Protections for pregnant employees has significantly increased in the wake of the Equal Employment Opportunity Commission’s Enforcement Guidance on Pregnancy Discrimination (updated June 25, 2015) and the United States Supreme Court decision in Young v. United Parcel Services, Inc., — U.S. —, 135 S.Ct. 1338 (2015). But what about employees who are not yet pregnant but are instead struggling to conceive a child? Employees turning to assisted reproductive technology (“ART”) may require time away from work for things such as diagnostic testing, blood draws, ultrasounds and doctor appointments, as well as for other, more involved medical or surgical procedures.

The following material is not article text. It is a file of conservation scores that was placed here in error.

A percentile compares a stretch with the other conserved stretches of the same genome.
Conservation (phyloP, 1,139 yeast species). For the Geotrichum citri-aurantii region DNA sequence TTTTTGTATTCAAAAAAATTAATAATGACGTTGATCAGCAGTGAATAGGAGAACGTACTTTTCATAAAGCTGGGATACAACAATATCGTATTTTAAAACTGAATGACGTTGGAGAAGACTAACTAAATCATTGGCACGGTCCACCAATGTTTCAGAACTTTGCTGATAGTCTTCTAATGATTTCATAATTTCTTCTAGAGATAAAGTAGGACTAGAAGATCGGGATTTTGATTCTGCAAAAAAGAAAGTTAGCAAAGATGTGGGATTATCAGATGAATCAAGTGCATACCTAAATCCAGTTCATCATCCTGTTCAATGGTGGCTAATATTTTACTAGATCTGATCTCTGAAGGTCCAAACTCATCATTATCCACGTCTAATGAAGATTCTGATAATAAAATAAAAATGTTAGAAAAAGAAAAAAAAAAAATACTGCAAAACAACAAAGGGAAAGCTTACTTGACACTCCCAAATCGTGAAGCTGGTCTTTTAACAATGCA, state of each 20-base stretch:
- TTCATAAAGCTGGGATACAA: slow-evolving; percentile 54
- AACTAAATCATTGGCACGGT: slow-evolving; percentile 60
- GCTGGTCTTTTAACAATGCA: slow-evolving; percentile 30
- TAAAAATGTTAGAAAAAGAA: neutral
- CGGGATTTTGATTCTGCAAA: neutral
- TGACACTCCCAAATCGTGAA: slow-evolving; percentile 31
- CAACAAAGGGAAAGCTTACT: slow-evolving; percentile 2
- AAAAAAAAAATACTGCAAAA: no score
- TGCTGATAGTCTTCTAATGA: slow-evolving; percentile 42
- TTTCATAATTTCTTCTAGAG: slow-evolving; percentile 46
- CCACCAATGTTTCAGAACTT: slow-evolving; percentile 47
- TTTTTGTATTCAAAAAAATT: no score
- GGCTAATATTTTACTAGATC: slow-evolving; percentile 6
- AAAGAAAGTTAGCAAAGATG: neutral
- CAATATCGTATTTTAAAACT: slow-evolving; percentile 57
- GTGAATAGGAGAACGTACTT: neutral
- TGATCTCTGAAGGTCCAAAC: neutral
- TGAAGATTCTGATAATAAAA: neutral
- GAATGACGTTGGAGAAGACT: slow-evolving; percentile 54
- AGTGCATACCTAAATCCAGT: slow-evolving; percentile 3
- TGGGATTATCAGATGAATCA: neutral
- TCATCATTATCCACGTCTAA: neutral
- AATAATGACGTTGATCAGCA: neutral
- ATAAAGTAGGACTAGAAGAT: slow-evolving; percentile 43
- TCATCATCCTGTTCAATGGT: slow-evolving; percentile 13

Employers are increasingly seeking guidance regarding the legal requirements for employees seeking time off for infertility treatment or ART. Unlike pregnancy, infertility affects both men and women. While the law is still developing in this area, there are numerous statutes that need to be considered when deciding whether an employee may be entitled to time off for reasons relating to infertility treatments.